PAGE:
Increasing vegetable production in a time of climate change
Anju and her husband, Shamsher Shrestha, own a small piece of land in their village of Jhangajholi Ratamata in the Sindhuli district, which lies to the southwest of Nepal’s capital, Kathmandu. They, like 66% of the people who live in rural areas, depend on agriculture for their livelihood and are smallholder farmers.
Rural farmers in Nepal are faced with a variety of challenges. Harvests are minimal due to limited availability of arable land, incidence of pests, and the adverse affects of climate change, such as droughts. In most cases, harvests aren’t even enough for a family to feed itself, which means that vegetable consumption in Nepal is low (less than 100 grams of raw vegetables per person per day) leaving the country with a chronic malnutrition problem.
Anju and Shamsher’s small plot of land had only been yielding them a relatively poor income and they wanted to change their situation by learning how to begin growing a more profitable crop of vegetables.
They approached various organizations and government bodies, such as the district agriculture development office, but they didn’t receive the advice and support they were looking for to change their crops and methods. However, things soon changed in 2013 when CARE Nepal launched the UNNATI project in their area, specifically designed to help smallholder and marginalized farmers increase their income and improve their livelihoods through vegetable production and marketing.
Anju and Shamsher became part of the project through their village’s farmer group, and soon things began to change. They became eligible to receive various kinds of capacity building support, including training in seasonal and non-seasonal vegetable production, group management, institution building, and also received technical backstopping from local agricultural technicians. In addition to the training and technical expertise, they also received subsidized vegetable seeds, micro- and drip- irrigation systems, specialized plastic housing, and other farming equipment necessary for their new crops.
In just a short time, Anju and Shamsher were able to successfully grow vegetables on their two-ropani (approx. 1000 square metres) plot. In fact, they were even able to grow vegetables in adverse climactic conditions by using newly learned climate-resilient agricultural techniques. Their experience with higher production and receiving an income even in the off-season meant they could extend their land and lease five-ropani (approx. 2500 square metres) of land to grow more vegetables. Now, with seven ropani of land, Anju and Shamsher have been able to grow tomatoes, cabbage, cauliflower, cucurbits (a type of gourd), and more.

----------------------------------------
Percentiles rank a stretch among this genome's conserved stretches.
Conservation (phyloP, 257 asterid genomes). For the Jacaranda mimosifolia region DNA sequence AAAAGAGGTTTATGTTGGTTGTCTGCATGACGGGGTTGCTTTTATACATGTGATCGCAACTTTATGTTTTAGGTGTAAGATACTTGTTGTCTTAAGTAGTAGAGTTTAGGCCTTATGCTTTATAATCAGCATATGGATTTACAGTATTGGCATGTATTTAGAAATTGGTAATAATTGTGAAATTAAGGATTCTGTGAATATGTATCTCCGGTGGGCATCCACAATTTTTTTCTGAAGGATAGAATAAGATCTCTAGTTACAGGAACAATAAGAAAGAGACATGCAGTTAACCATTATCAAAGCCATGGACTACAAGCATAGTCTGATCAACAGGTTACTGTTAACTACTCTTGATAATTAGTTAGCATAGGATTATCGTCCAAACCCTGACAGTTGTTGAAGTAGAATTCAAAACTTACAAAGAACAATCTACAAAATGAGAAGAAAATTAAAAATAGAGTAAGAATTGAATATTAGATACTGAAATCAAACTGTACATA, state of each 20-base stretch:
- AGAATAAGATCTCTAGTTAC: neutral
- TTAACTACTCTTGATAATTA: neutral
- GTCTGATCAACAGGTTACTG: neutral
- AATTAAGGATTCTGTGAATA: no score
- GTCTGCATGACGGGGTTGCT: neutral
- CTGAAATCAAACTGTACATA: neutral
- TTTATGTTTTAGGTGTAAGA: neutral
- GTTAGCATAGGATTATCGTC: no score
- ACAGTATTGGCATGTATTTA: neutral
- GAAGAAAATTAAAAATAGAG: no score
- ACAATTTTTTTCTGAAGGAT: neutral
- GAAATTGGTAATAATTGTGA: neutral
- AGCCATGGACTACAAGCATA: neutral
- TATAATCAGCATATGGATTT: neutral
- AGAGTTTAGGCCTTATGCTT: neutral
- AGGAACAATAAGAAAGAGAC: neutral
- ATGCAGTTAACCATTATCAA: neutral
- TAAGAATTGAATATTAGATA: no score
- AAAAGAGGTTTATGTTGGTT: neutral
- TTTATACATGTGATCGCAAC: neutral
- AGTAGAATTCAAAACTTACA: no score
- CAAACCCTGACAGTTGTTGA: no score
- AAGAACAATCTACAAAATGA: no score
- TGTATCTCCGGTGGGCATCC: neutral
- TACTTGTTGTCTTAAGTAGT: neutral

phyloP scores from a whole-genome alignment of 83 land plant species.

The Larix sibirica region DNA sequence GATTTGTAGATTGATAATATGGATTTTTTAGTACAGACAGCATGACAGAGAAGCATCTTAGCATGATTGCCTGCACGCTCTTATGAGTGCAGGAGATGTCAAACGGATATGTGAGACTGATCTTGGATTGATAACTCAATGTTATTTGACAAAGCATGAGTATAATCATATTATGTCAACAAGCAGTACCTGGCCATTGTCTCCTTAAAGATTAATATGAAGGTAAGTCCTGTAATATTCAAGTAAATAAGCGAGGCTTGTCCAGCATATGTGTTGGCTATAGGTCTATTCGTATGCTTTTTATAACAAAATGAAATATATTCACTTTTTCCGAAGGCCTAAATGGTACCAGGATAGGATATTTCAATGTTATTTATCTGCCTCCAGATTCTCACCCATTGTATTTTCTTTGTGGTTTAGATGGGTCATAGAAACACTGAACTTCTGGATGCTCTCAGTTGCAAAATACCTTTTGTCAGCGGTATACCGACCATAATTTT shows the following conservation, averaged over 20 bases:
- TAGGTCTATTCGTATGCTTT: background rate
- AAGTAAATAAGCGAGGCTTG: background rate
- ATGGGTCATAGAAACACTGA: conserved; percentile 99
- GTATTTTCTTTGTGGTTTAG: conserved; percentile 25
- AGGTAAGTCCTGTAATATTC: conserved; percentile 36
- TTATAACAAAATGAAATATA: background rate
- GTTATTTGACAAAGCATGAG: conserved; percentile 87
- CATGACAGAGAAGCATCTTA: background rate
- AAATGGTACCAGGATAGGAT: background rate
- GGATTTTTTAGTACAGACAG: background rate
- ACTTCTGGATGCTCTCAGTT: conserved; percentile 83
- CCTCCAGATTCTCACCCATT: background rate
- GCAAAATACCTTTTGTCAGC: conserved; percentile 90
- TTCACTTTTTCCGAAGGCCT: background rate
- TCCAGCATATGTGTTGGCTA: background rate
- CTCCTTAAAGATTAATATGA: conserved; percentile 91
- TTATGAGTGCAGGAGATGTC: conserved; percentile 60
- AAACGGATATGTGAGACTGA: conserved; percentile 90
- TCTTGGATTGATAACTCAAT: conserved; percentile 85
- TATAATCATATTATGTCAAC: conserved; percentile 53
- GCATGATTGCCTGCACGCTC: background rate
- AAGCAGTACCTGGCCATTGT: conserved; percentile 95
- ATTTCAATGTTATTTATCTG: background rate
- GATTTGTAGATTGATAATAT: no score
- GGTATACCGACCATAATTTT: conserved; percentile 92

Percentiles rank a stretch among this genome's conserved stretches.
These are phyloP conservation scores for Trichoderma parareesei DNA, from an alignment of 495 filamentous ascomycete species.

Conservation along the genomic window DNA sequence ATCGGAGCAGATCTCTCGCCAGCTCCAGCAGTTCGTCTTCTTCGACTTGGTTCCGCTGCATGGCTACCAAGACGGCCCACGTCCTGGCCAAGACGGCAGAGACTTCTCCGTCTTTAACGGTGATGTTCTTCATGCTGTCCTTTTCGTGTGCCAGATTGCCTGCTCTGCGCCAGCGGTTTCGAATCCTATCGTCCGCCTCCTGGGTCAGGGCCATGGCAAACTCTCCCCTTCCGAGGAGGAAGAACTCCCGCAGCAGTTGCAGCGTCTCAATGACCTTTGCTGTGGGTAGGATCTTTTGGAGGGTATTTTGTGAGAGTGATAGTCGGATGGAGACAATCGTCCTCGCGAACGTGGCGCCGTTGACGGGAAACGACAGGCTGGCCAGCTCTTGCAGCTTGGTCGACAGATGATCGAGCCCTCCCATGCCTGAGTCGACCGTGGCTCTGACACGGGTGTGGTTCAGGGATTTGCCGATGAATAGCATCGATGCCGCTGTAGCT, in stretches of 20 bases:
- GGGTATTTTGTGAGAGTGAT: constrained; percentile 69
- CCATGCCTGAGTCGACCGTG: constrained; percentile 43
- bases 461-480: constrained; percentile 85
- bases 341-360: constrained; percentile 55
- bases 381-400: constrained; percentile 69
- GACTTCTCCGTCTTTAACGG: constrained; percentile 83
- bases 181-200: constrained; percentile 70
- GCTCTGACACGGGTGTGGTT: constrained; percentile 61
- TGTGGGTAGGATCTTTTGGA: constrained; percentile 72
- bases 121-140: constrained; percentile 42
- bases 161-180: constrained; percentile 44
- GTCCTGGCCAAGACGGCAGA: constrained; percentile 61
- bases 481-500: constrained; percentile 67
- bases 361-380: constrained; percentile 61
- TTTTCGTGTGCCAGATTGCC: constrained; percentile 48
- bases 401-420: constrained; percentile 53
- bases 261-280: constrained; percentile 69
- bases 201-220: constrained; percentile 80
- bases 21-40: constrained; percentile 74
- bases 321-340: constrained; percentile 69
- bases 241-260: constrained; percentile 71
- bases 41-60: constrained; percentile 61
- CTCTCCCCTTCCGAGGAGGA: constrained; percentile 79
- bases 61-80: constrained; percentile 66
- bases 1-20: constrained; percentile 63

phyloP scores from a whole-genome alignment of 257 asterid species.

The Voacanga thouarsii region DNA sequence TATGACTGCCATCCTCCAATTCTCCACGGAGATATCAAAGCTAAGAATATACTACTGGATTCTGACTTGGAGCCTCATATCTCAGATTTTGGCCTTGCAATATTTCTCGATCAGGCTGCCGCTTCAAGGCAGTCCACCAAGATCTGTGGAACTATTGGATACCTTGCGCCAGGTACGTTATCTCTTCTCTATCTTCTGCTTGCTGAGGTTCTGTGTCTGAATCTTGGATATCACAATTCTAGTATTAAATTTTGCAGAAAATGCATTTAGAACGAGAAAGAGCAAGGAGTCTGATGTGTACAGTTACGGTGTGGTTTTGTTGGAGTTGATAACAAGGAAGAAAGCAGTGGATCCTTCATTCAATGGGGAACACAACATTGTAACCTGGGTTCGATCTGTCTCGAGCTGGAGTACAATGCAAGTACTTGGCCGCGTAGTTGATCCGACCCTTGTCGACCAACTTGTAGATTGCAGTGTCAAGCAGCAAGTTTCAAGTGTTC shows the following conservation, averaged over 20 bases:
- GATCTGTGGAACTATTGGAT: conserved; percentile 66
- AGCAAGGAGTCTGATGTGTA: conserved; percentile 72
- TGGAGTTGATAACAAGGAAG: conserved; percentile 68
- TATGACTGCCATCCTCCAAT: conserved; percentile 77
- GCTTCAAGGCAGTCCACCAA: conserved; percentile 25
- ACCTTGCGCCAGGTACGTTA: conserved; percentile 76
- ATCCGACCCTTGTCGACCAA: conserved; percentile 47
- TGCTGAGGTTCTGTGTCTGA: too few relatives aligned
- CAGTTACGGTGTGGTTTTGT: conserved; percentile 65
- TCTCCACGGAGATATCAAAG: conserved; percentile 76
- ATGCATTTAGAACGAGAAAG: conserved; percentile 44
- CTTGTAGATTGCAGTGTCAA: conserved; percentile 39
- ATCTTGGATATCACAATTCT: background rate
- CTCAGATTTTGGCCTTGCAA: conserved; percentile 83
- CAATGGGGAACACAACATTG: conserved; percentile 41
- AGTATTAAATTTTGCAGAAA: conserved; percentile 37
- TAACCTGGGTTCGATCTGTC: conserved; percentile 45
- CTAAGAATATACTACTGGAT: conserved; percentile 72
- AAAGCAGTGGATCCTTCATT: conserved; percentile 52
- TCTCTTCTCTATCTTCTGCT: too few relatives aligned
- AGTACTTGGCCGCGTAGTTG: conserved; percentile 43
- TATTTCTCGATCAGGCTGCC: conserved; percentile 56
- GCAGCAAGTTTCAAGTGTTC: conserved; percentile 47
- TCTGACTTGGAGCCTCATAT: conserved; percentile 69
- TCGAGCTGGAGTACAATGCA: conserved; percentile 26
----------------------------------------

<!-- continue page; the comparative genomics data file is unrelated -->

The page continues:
In the beginning there were many challenges, especially dealing with insects, pests and disease, as well as learning how to market their produce. So they learned by building three polytunnels (or polyhouses), which are half-moon shaped plastic constructions that are placed over crops and protect them from the elements, but also provide the heat and humidity many crops require.
They now have a total of 17 tunnels, and while the price per unit of these tunnels is increasing, the increasing yields are helping to offset the cost; tomato production alone has allowed them to earn 200,000 Rupees (approx. 1,680 Euros). Anju and Shamsher have become model farmers in their area, and farmers and other visitors stop by to observe their fields. Even the local technicians comment on how the two farmers have become even more experienced than them.
Their increased income has allowed their family to start paying off their bank loans, and they can now afford their children’s educational needs, as well as their family’s health and clothing needs.